Personality matters: the toughest problems most projects face are political (organizational, personal) rather than technical (except for system integration - that's always going to be the biggest pain in the neck). A modern development project is a complex set of relationships. There are external relationships, with users, with senior managers, with other stakeholders (Security, Enterprise Architecture, etc) any of which can jeopardize the success of the project if handled badly. But the internal relationships - between Project Manager and staff, between developers and testers, or developers and DBAs - are just as fraught with difficulty.

The personal is technical because the team dynamic is a crucial indicator of the likely success of the project. You don't just need technical competence, you need individuals who communicate well and share a common vision; people who are (dread phrase) team players. That's why Project Managers generally like to work with people they already know, because they already know they can work with them.

For a new hire, nobody knows the answer to the burning question, "Can I stand to be in this person's company eight hours a day, five days a week, for the duration of the project?" Hence the value of chatting about work and other things in a bar on a hot summer's eve over a glass of something with ice. I'm not sure how well the model would works for recruitment agents, but I think it would suit both hirers and hirees. It's not a technique that scales, but if people made better hiring decisions perhaps that wouldn't matter?

99 Bottles of ADF

Bex Huff - Mon, 2013-07-15 17:09

Three years ago I blogged about the site 99 Bottles of Beer, which is a site dedicated to generating the lyrics of that oh so annoying song in every programming language known... currently over 1500 languages have been submitted. It's a surprisingly useful exercise when learning a new language... loops, text output, conditionals, etc.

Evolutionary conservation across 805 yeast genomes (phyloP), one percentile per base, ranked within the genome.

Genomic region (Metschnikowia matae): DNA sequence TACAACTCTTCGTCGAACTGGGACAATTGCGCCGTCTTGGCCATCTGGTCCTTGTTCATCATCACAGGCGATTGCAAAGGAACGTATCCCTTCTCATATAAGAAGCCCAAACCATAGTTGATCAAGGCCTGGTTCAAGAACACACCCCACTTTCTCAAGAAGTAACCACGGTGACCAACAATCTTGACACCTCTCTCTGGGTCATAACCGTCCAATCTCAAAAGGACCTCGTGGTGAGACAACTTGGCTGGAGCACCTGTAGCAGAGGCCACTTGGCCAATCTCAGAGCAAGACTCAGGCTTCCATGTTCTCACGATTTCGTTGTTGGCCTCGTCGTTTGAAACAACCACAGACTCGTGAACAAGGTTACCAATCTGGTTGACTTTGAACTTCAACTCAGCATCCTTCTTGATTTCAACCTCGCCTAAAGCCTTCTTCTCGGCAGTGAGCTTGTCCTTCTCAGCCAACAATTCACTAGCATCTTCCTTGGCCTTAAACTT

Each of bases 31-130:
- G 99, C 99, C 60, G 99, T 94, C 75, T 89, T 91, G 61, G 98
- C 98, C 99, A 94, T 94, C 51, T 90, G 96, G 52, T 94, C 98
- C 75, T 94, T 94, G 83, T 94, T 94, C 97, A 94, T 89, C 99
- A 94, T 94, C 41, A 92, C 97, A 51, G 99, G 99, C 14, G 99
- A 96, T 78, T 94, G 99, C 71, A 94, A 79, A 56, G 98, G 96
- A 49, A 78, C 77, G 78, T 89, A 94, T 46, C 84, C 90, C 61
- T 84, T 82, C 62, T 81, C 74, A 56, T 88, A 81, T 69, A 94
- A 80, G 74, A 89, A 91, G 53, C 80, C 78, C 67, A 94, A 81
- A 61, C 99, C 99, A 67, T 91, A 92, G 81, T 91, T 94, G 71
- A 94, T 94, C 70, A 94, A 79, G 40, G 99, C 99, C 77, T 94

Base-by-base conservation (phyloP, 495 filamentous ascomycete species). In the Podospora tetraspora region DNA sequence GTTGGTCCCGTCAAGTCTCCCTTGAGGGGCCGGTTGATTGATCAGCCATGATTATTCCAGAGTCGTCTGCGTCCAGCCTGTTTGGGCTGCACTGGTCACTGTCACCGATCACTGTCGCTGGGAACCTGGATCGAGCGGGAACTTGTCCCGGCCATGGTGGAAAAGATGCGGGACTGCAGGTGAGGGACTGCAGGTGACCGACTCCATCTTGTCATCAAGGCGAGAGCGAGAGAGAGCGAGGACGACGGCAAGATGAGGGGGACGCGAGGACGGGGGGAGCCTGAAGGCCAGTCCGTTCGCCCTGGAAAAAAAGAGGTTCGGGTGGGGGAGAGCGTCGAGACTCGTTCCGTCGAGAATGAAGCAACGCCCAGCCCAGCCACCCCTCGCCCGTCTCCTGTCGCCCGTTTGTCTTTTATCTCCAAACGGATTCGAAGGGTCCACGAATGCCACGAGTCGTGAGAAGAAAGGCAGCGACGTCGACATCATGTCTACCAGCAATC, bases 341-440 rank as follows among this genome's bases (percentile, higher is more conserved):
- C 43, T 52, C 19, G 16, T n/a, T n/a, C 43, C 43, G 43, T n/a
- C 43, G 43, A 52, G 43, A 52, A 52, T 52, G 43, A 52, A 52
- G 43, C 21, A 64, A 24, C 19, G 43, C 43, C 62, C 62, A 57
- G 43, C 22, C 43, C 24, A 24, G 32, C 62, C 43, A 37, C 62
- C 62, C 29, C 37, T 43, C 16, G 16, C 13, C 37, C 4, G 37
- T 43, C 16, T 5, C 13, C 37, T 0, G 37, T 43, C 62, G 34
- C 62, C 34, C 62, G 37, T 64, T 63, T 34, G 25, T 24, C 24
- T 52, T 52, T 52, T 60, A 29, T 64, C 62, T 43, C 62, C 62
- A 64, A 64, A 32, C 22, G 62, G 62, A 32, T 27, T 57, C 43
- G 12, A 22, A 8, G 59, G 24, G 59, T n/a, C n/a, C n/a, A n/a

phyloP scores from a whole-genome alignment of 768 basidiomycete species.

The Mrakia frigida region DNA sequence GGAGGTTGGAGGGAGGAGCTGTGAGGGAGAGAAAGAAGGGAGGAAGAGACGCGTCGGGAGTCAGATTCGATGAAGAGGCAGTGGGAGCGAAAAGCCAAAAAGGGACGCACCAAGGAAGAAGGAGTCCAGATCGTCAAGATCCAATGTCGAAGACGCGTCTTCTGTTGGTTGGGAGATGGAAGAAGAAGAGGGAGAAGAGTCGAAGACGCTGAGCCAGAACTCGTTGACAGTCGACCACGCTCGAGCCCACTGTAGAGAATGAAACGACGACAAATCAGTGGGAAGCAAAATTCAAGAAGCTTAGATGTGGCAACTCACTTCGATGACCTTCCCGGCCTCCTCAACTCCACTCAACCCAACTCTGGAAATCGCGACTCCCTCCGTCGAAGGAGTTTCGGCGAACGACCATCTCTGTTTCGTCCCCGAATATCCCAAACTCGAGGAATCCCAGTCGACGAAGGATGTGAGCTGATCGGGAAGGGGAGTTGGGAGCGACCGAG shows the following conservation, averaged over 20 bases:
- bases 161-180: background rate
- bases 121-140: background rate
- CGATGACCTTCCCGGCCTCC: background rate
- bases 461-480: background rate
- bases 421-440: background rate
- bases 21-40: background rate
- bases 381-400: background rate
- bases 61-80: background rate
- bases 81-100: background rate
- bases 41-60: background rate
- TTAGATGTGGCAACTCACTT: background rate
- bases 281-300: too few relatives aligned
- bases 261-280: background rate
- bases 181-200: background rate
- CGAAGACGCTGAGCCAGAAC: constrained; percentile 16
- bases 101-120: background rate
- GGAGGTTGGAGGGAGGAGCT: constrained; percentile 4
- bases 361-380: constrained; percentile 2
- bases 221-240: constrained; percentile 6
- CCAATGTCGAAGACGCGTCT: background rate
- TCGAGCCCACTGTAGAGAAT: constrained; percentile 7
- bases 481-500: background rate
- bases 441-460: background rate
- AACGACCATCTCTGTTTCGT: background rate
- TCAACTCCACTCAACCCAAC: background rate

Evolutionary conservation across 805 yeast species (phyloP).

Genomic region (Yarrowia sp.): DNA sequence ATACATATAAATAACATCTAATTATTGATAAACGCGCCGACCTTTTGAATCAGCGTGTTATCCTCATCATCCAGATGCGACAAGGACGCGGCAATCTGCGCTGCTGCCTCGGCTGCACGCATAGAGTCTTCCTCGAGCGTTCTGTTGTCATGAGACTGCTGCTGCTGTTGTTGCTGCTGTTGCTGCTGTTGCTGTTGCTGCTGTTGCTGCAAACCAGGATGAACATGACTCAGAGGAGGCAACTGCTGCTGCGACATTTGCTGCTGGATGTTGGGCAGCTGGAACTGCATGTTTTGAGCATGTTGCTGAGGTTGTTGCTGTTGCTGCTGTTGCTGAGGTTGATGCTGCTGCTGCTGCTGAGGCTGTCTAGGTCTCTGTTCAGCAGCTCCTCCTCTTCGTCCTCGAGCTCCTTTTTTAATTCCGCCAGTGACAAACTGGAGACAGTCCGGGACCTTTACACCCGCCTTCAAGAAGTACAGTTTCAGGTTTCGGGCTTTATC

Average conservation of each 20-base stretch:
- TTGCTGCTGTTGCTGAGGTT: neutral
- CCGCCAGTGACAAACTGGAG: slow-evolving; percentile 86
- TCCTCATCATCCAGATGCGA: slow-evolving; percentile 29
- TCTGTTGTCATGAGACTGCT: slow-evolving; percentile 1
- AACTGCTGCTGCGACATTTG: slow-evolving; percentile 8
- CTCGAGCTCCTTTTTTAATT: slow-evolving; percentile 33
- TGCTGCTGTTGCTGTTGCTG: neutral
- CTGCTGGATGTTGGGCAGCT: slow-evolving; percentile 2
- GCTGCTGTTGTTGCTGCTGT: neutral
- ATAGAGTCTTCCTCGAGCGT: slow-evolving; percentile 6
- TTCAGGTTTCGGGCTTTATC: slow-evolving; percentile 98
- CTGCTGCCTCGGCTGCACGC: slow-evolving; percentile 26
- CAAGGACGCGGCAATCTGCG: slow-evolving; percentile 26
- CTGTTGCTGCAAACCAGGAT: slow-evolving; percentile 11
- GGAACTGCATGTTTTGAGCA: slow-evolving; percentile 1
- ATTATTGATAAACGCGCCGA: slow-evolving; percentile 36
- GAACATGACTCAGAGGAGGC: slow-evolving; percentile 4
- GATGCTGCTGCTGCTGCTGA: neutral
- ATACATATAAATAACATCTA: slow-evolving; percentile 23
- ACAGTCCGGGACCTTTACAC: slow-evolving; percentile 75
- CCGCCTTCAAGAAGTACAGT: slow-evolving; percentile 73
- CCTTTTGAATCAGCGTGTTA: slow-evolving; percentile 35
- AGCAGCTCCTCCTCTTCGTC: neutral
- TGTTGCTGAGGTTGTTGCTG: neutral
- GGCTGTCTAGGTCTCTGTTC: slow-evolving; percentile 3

Three years ago I submitted IdocScript to their library. I recently came across it again, and was shocked to find that nobody has submitted ADf yet! Geek rules state that ADF cant be an "official" language until it's on that site, so I had to do my part. Below is my humble submission:

<?xml version='1.0' encoding='UTF-8'?>
<jsp:root xmlns:jsp="http://java.sun.com/JSP/Page" version="2.1"
  <jsp:directive.page contentType="text/html;charset=UTF-8"/>
    <af:document id="d1">    
      <af:form id="f1">
        <af:panelGroupLayout id="pgl" layout="vertical">
          <af:forEach begin="1" end="98" varStatus="bottle">
            <af:outputText value="#{100 - bottle.index} bottles of beer on the wall, #{100 - bottle.index} bottles of beer!" id="ot1"/>
            <af:outputText value="take one down, pass it around," id="ot2"/>
            <af:outputText value="#{99 - bottle.index} bottles of beer on the wall!" id="ot3"/>
            <af:spacer width="10" height="10" id="s1"/>
          <af:outputText value="1 bottle of beer on the wall, 1 bottle of beer!" id="ot4"/>
          <af:outputText value="take one down, pass it around," id="ot5"/>
          <af:outputText value="no more bottles of beer on the wall!" id="ot6"/>

I'm using a pretty basic program here... I'm using a vertical af:panelGroupLayout, an af:forEach tag to loop, and an af:outputText tag with expression language to print out the index. The af:spacer is there just to make it easier to read. Unfortunately, the af:ForEach tag does not iterate backwards (setting the 'step' attribute to '-1' makes it bark at me), so I have to subtract the index from 100 to get the number of bottles of beer on the wall.